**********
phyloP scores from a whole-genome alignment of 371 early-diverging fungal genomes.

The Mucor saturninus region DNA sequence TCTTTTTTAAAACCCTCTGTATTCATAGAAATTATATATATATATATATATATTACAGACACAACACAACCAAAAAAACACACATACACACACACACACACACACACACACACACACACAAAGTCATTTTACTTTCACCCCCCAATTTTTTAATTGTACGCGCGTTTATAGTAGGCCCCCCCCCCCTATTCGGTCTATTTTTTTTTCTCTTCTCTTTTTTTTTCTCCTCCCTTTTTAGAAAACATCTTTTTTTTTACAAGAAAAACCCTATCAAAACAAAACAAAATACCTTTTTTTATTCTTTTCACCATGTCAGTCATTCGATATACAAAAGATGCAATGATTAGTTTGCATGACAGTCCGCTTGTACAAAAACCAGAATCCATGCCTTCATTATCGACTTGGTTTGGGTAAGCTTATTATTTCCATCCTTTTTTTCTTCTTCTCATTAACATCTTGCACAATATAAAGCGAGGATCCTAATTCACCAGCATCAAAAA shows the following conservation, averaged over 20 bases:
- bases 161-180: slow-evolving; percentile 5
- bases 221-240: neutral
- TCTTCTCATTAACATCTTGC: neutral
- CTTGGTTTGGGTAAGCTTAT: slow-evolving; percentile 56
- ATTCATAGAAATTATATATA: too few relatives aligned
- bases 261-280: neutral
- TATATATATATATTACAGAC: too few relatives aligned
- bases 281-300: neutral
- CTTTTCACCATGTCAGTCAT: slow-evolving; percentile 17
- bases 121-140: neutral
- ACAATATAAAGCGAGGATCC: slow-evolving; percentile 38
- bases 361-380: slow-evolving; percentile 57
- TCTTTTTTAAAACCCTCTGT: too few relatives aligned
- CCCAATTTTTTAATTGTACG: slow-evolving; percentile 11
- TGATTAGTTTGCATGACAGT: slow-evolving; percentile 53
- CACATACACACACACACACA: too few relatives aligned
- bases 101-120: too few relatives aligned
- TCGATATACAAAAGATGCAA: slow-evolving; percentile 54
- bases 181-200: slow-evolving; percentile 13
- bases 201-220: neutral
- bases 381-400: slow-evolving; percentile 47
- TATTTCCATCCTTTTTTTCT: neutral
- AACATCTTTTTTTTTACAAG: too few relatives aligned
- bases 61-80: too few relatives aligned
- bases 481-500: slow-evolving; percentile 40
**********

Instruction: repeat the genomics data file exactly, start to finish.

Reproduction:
phyloP scores from a whole-genome alignment of 371 early-diverging fungal genomes.

The Mucor saturninus region DNA sequence TCTTTTTTAAAACCCTCTGTATTCATAGAAATTATATATATATATATATATATTACAGACACAACACAACCAAAAAAACACACATACACACACACACACACACACACACACACACACACAAAGTCATTTTACTTTCACCCCCCAATTTTTTAATTGTACGCGCGTTTATAGTAGGCCCCCCCCCCCTATTCGGTCTATTTTTTTTTCTCTTCTCTTTTTTTTTCTCCTCCCTTTTTAGAAAACATCTTTTTTTTTACAAGAAAAACCCTATCAAAACAAAACAAAATACCTTTTTTTATTCTTTTCACCATGTCAGTCATTCGATATACAAAAGATGCAATGATTAGTTTGCATGACAGTCCGCTTGTACAAAAACCAGAATCCATGCCTTCATTATCGACTTGGTTTGGGTAAGCTTATTATTTCCATCCTTTTTTTCTTCTTCTCATTAACATCTTGCACAATATAAAGCGAGGATCCTAATTCACCAGCATCAAAAA shows the following conservation, averaged over 20 bases:
- bases 161-180: slow-evolving; percentile 5
- bases 221-240: neutral
- TCTTCTCATTAACATCTTGC: neutral
- CTTGGTTTGGGTAAGCTTAT: slow-evolving; percentile 56
- ATTCATAGAAATTATATATA: too few relatives aligned
- bases 261-280: neutral
- TATATATATATATTACAGAC: too few relatives aligned
- bases 281-300: neutral
- CTTTTCACCATGTCAGTCAT: slow-evolving; percentile 17
- bases 121-140: neutral
- ACAATATAAAGCGAGGATCC: slow-evolving; percentile 38
- bases 361-380: slow-evolving; percentile 57
- TCTTTTTTAAAACCCTCTGT: too few relatives aligned
- CCCAATTTTTTAATTGTACG: slow-evolving; percentile 11
- TGATTAGTTTGCATGACAGT: slow-evolving; percentile 53
- CACATACACACACACACACA: too few relatives aligned
- bases 101-120: too few relatives aligned
- TCGATATACAAAAGATGCAA: slow-evolving; percentile 54
- bases 181-200: slow-evolving; percentile 13
- bases 201-220: neutral
- bases 381-400: slow-evolving; percentile 47
- TATTTCCATCCTTTTTTTCT: neutral
- AACATCTTTTTTTTTACAAG: too few relatives aligned
- bases 61-80: too few relatives aligned
- bases 481-500: slow-evolving; percentile 40